Global Stock Markets Face Fork in the Road: Is the Worst Over?

2018 can best be described by Charles Dickens who wrote, “It was the best of times, it was the worst of times. 

Within the backdrop of strong economic data and corporate profitability, global equity markets advanced well into September, only to give back all of the gain – and then some – ending the year with all major indexes in the red.

The media quantifies a bear market as a decline of 20% or more, and most major indexes have either surpassed that threshold or are within striking distance. For all intents and purposes, I would classify this as a bear market. The question investors should be most concerned with is: is it a gentle bear market or a more aggressive grizzly? Let’s take a look at some data points.

As I mentioned in my last Strategy Update, the market is approaching a fork in the road and the direction it takes will be dependent on economic data. The road to the left (gentle bear) goes in a direction where we find that most of the decline in stock prices is behind us.

This road will be full of signposts that argue the global economy will continue to grow, albeit rather slowly, and avoid a recession. These economic data points released in the coming weeks will allow me to get some verification. One of the mile markers will be stronger than expected earnings. Earnings season starts this week, so I will be paying close attention to these reports.

Finally, a more constructive stock market environment requires significant policy expertise. This relates to a more accommodative Federal Reserve, progress in tariff negotiations and lastly, but not least important, getting our government turned back “on.”

From my perspective, the data points on earnings and the economy are easy to judge. However, I think the market’s biggest problem is the unknown of potential policy missteps. I am hopeful economic and earnings data are supportive and that policy makers can successfully navigate these issues. If some or none of these data points yield positive results, we are more than likely going to be traveling down the other, much less forgiving, fork in the road (grizzly bear).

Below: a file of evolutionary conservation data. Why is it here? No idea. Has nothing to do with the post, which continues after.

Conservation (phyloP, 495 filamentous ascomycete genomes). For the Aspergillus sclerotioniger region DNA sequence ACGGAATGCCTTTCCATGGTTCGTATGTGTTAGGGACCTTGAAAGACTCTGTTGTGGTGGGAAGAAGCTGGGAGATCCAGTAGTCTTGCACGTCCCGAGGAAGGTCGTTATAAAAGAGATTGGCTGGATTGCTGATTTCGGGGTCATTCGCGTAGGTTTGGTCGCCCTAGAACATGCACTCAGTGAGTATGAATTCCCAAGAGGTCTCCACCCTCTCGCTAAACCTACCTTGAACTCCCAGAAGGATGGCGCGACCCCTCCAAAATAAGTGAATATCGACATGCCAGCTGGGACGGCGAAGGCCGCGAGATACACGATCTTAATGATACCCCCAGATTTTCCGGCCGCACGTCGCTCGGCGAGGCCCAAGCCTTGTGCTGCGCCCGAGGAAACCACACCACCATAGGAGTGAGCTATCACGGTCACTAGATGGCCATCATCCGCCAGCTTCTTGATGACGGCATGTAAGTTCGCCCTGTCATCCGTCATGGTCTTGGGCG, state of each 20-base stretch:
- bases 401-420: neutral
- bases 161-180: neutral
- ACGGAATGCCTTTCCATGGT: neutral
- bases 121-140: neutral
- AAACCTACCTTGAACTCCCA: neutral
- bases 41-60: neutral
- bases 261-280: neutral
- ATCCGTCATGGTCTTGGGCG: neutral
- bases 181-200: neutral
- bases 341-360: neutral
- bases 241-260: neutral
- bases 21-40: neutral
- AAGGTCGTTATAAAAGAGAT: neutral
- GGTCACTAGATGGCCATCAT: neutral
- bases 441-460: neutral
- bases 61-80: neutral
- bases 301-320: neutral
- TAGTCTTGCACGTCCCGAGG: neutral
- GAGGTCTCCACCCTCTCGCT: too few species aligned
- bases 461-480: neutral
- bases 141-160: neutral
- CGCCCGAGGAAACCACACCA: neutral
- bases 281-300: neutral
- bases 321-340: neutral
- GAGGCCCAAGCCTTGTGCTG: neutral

In the absence of supportive economic data and/or policy success, I believe that global stocks could easily decline further. If one considers that the average bear market decline is approximately 38%, it is easy to see how much worse this could get for investors. Down this road are signposts that earnings are worse than expected and the economy is teetering on recession.

That alone could be enough to send stocks down another leg, but combined with a policy error could really solidify the grizzly bear case. Though bear markets can be difficult, keep in mind that they are not long affairs – usually just 6-9 months – which means we may be a good way through this one. The best thing about a bear market is that when they end there are tremendous bargains to take advantage of if investors have the cash and capital to do so.

It is impossible to know which fork in the road the market will take. Anyone who says they know for sure would be mistaken. To quote Jack Bogle, the veteran Vanguard CEO, this week in Barron’s magazine, “This is no time to take significant risk and if anything investors should reduce risk at these levels. 

I strongly agree with Mr. Bogle.

If at the present time the bulk of your assets are in fixed income, they will be generating better than money market return. I do not see this as a long term investment strategy, but a very good safe harbor until we get better clarity on the issues ahead of us.

In your taxable account, you may have taken some significant capital gains from selling some of your big stock winners in recent years. These sales on balance were timely as many stocks are much lower today and now your portfolio is more defensive. However, with the gains come capital gains taxes. Keep in mind my thoughts that it is better to pay thousands in taxes, than to lose millions in market value. Your tax liability will be about one-third of the total realized capital gains, which for most amounts to about 2-3% of their total portfolio value – a small price to pay for portfolio protection.

I wish you and your families a very Happy New Year!

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